The Global Environment of Business: New Paradigms for International Management
By: David W. Conklin (author)Paperback
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The Global Environment of Business provides students with a truly international perspective that integrates both market (industry structure) and nonmarket (i.e. political forces) analysis concisely, in a way not found in other texts. The following key issues are emphasized: Industry Structure: Management must strategize to deal with the bargaining strength of customers, suppliers, and competitiors on a country by country basis. Low cost labour and outsourcing are changing the nature of the firm dramatically. Macroeconomic Forces: Management must formulate country strategies in light of each country's income levels and growth rates, foreign exchange rates, inflation rates, interest rates, and unemployment rates. Political Forces: Regulations, financial incentives, tax regimes, investment restrictions, and trade agreements differ widely from country to country. Societal Forces: Ethics, labour, and environmental practices differ from country to country. In addition, specific consumer preferences and demographic trends must play a role in national strategies.
Technological Forces: Strategies must correspond to each country's technological infrastructure and the pace and direction of technological change.
David W. Conklin is James D. Fleck Professor in International Business and a Professor of the Global Environment of Business area group at Richard Ivey School of Business. In addition he is President, Conklin and Associates, Inc., a company which undertakes research and consulting activities for private corporations and government departments and agencies on public policy issues. He has also taught in the Economics and Political Science Departments at UWO, and has been an Adjunct Professor in Social Science. He earned a BA in political science and economics from the University of Toronto and a PhD in economics from the Massachusetts Institute of Technology. Conklin's research work focuses on the interface between corporations and public policies. This includes work for governments in the design and enforcement of legislation and regulations, as well as consulting for corporations in influencing public policies and in complying with government legislation and regulations. He has been Director, UWO Office of the Institute for Research on Public Policy, and Director of the University of Western Ontario Centre for American Studies. Over the past fifteen years, he has published over 50 articles and over 30 books.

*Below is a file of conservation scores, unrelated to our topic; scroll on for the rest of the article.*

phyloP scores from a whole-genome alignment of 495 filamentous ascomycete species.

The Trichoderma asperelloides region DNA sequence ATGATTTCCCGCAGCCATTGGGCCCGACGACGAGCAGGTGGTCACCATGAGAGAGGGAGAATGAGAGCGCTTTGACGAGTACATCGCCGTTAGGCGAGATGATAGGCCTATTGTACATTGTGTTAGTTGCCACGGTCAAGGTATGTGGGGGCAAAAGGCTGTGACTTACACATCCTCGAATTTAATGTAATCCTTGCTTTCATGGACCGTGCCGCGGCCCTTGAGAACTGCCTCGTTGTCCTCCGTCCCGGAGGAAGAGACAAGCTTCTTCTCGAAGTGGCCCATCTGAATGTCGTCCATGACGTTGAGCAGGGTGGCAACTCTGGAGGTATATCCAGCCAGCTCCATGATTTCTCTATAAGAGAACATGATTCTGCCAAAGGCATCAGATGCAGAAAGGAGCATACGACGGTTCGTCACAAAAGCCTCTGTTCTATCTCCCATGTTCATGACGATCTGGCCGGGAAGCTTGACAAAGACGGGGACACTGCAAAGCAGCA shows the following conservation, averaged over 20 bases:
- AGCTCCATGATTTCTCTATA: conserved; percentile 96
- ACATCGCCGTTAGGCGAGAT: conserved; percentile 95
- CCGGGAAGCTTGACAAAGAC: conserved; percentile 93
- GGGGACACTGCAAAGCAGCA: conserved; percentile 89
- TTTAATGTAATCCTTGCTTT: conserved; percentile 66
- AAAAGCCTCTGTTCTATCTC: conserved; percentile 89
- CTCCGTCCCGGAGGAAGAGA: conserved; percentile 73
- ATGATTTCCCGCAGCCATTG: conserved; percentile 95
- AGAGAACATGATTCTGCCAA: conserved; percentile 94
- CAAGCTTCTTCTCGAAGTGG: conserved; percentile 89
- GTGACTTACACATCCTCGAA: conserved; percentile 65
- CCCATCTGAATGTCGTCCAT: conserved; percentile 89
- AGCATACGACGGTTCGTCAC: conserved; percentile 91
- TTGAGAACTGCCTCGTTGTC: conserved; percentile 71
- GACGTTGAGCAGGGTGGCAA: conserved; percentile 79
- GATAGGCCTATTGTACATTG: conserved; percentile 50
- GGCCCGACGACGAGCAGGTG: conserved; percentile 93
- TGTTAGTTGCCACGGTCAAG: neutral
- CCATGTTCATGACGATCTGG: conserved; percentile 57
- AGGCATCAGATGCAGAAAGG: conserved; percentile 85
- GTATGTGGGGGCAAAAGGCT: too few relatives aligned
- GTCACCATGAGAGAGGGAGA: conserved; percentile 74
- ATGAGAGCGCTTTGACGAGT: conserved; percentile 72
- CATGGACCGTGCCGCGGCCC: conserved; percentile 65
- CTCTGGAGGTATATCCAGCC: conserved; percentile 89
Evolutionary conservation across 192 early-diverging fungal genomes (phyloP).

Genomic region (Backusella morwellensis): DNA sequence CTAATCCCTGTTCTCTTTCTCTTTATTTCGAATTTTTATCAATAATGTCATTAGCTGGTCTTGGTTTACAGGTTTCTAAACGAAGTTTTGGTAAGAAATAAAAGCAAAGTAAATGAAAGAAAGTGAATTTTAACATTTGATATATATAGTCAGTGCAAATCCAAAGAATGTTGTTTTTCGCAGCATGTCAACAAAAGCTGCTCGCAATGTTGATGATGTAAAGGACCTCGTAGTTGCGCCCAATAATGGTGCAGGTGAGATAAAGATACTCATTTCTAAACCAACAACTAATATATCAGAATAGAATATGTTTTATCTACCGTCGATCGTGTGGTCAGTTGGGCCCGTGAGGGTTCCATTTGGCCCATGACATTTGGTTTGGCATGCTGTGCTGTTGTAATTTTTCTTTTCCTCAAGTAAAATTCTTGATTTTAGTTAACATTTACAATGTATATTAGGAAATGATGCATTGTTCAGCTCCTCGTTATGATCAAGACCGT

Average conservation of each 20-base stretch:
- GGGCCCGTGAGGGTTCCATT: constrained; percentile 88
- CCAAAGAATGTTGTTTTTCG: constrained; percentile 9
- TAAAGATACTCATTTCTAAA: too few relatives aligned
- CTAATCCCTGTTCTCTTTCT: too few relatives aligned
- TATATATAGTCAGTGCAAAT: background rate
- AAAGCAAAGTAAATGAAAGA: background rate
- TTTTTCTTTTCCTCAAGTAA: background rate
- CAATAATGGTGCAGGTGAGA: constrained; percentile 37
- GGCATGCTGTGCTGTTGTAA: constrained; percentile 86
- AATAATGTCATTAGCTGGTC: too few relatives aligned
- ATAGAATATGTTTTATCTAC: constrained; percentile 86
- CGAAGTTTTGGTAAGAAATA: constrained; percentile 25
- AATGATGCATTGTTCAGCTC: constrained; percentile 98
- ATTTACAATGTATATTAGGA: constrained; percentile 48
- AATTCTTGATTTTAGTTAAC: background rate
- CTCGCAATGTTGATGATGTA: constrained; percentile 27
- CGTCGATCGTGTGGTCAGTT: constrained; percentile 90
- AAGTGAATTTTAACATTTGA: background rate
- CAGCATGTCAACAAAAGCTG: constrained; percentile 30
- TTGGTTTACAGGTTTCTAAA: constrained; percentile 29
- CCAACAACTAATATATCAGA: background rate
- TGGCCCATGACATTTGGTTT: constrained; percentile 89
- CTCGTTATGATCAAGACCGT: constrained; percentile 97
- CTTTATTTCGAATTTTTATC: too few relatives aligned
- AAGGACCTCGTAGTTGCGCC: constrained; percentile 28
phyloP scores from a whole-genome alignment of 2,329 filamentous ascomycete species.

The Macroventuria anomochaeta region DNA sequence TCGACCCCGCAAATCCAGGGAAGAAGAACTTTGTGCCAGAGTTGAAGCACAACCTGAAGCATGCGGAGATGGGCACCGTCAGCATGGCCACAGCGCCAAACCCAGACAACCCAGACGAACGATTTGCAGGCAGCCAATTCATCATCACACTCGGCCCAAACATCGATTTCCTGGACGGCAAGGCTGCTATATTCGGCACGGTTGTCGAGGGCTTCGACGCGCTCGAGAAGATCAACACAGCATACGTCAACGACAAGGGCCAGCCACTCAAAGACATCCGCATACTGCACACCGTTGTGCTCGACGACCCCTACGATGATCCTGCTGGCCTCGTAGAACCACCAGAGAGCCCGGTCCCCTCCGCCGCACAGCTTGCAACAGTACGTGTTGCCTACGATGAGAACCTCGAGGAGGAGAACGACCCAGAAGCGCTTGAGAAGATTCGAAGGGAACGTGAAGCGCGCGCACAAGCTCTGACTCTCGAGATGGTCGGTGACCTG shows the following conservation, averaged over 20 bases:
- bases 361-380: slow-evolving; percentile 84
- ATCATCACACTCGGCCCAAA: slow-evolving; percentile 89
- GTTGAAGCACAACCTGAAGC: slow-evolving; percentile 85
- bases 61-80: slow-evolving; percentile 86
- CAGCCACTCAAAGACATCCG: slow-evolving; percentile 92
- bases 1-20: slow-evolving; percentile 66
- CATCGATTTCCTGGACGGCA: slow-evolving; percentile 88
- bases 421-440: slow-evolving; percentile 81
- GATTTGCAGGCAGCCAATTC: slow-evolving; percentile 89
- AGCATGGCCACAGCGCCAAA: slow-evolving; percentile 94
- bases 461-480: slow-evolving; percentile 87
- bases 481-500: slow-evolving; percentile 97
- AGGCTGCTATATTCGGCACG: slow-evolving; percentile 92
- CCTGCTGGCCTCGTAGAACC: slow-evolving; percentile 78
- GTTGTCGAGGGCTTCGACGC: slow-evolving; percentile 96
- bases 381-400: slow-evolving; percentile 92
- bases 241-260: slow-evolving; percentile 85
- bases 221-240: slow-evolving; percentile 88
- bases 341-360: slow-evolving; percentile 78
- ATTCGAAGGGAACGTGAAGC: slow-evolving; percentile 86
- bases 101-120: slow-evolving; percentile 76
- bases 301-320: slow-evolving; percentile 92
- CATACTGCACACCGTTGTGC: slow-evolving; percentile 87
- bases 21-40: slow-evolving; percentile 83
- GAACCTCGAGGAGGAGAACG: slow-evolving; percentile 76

Introduction Part I. Social Forces Chapter 1. Differentiating Strategies in Accordance With Cultural Differences In Practice 1.1. Changes In Cultural Preferences For Diamonds Chapter 2. Coping With New Concerns About Corruption and Fraud Practice 2.1. Evaluating and Improving the Corporate Ethical Culture Chapter 3. Adopting an Ethics Code and Corporate Social Responsibility: Why, What, and How? In Practice 3.1. Environmental Degradation: The Result of Corruption and Fraud and Deficiencies in Ethics and CSR Part II. Technological Forces Chapter 4. Social Capital: Implications for Entrepreneurship and Innovation Practice 4.1. Differences in Social Capital as Determinants of Investment Locations Chapter 5. Strengthening the Firm?s Knowledge Capabilities In Practice 5.1. How Can a Government Strengthen the Knowledge Capabilities of Firms in Its Jurisdiction? Chapter 6. Investing in New Technologies In Practice 6.1. Investing in Telecom and E-Business in a Less Developed Economy Part III. Economic Forces Chapter 7. Industry Structure as a Determinant of Profitability Practice 7.1. Challenges and Rewards of Outsourcing the HR Department Chapter 8. Comparing Nations as Investment Locations In Practice 8.1. Changes in the Industry Structure and National Competitive Advantage in the Watch Industry Chapter 9. Adjusting to Economic Volatility In Practice 9.1. Economic Risks of the Inflation/Devaluation Cycle Part IV. Political Forces and the Role of Government Chapter 10. Analyzing and Evaluating Political Risks In Practice 10.1. Assessing and Comparing Political Risks Chapter 11. Seizing Opportunities in Privatization and Regulatory Changes Practice 11.1 Assessing Risks and Opportunities in Privatization and Regulatory Changes Chapter 12. Ongoing Impacts of Trade and Investment Agreements In Practice 12.1. Subsidies and Unfair Competition: The Example of Aircraft In Practice 12.2. Coping With ?Unfair Competition? From China Chapter 13. Summary and Conclusions Author Index Subject Index About the Author
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